Originally Posted by mtbdudex
...I'd like the definitive, engineering, objective fact based response to bring closure to this Q once and for all.
It shows up every few months.
I'm not a subject matter expert, so defer to others who are on this.
In this question there are two properties of the wiring system which must be considered - Resistance
As many others have pointed out, resistance
only becomes a concern if it inhibits the required current, or becomes so imbalanced that symmetry [L-R or F-B] is effected.
In general, wire diameter [resistance] is more important
as expected power increases
, and as speaker impedance decreases
. A 4 ohm speaker system is more effected by wire choices than an 8 ohm one. Modern amplifiers can compensate a great deal more than pervious ones, but the more integrity in your delivery - the better the results.
With Reactance, the effects are more prevelant as speaker impedence increases.
So there are two opposite effects in play. The results are kept most neglidgeable by increased wire diameter [minimizing resistance] and keeping the runs as short as practicable.
Active crossovers (biamping) are more immune to wire issues than passive crossovers, which tend to interact with wiring more.
This is not intended as criticism, as you did what you interpreted others to instruct. However, it is likely that you introduced more detriment by coiling wire
than any benifit you gained by making wire lengths symmetrical. With that said, it is best to achieve matching lengths by routing choices, but under no circumstances
should excess wire be coiled. Smaller diameter coils are worse than large ones, but either should be taken as forbidden. Never, ever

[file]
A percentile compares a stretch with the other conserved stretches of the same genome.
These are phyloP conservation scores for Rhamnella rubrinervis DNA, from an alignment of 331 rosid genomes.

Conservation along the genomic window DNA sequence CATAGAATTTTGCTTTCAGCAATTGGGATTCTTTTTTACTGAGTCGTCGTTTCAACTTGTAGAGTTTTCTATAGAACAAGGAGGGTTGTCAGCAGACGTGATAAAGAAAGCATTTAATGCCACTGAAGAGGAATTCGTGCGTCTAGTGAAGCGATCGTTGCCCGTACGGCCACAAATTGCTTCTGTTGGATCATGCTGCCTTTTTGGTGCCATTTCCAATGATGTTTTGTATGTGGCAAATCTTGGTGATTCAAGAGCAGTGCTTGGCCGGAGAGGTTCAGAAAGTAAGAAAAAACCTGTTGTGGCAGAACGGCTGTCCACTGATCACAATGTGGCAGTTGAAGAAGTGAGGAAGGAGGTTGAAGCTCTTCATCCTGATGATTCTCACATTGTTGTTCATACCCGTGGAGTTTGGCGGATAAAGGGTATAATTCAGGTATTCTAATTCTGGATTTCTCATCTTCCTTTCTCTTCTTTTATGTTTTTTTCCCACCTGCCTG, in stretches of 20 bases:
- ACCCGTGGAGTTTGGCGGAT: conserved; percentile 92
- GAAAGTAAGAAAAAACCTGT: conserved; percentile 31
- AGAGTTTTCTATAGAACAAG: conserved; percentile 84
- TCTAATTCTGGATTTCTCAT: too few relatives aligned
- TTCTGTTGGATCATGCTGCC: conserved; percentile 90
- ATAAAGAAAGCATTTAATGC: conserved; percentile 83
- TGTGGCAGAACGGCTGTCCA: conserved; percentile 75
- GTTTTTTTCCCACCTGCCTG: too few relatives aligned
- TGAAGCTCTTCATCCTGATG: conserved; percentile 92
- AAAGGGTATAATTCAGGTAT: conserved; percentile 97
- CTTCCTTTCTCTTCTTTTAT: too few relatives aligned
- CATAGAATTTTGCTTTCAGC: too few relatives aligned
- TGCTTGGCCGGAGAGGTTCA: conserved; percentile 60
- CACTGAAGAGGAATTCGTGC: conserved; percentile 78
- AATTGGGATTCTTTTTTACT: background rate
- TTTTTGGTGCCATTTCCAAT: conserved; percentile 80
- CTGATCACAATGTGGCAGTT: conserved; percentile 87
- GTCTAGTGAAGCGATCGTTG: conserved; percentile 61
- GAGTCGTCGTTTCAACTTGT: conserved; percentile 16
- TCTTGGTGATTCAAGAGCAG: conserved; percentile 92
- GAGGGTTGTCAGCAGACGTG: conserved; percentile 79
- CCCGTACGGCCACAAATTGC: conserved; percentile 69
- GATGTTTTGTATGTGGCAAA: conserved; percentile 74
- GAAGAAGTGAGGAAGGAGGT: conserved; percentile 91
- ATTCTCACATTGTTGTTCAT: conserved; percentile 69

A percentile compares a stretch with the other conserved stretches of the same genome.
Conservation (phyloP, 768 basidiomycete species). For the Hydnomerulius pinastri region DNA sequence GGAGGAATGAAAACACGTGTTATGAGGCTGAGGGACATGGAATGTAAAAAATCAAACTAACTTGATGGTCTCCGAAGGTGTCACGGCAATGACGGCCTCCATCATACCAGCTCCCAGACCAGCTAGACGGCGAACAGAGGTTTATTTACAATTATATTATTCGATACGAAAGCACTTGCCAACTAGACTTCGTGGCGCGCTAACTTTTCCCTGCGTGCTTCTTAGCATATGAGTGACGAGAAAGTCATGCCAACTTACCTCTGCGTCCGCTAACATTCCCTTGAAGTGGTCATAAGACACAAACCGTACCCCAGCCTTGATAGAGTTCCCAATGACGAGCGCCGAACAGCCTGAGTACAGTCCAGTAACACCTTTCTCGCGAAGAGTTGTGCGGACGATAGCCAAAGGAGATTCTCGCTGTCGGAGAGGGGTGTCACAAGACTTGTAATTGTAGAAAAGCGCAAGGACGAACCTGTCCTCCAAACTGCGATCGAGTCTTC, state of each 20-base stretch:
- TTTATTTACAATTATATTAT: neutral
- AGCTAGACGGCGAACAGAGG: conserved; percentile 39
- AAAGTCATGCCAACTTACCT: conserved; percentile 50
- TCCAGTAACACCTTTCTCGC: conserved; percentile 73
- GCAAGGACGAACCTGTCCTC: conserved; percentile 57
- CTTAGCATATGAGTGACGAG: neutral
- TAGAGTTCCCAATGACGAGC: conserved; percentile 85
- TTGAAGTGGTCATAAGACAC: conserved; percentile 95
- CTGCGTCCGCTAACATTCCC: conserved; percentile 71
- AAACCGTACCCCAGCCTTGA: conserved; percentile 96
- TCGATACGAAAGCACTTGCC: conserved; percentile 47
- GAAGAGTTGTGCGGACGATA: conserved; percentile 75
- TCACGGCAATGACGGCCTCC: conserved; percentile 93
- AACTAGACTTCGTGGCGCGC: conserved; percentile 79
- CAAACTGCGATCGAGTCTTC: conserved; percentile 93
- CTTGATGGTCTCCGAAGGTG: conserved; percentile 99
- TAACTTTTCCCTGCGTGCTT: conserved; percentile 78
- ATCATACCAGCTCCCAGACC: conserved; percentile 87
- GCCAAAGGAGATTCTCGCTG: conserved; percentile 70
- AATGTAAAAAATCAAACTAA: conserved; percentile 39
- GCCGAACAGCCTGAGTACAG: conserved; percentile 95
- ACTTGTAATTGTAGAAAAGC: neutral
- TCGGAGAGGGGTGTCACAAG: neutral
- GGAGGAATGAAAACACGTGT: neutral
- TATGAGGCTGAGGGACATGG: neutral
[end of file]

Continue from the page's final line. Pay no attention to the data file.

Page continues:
wrap a wire around a metallic object like a pipe.
A word about "Twist" and "Balance". (not to be confused with "symmetry imbalance" mentioned earlier)
Todays power amplifiers are "Balanced" - designed to drive both positive and negative leads of each speaker, unlike some previous generations which ground one lead and drive only the other (called "Unbalanced").
Balanced systems tend to be less prone to EMI (Electro Magnetic Interference) and make better use of an amplifier's power supply, reducing cost, complexity and weight.
Modern UTP computer cable is another example of "Balanced" wiring. In this environment, Reactance is an extremely difficult adversary. To compensate, we "twist" the pairs. This optimizes the bandwidth carrying ability of the cable and maximizes it's ability to resist "crosstalk".
Will any of this matter to you?
It's not so easy to be certain. But in a speaker system, at audio frequencies, it is very unlikely that wire reactance effects would be perceptible. (over 1 db amplitude) However it should be stated that if one were to stack up all these effects by bad practice, we could conceivably create a problem that would be audible. It's most probable such an impairment would manifest as "phase" issues in high frequency sound content. If it did, this would be most damaging to "spacial imaging" effects.
Perhaps that's not a black / white enough answer to be of use to you?
A note for others to follow: If I were undecided about HT speaker wiring, and at the point of building construction or major remodeling, I would consider plastic conduit in the walls and ceiling. This would make it a simple matter to replace / upgrade wire later on, at minimal cost and effort. Indeed, I'd provide several opportunities for speaker placements.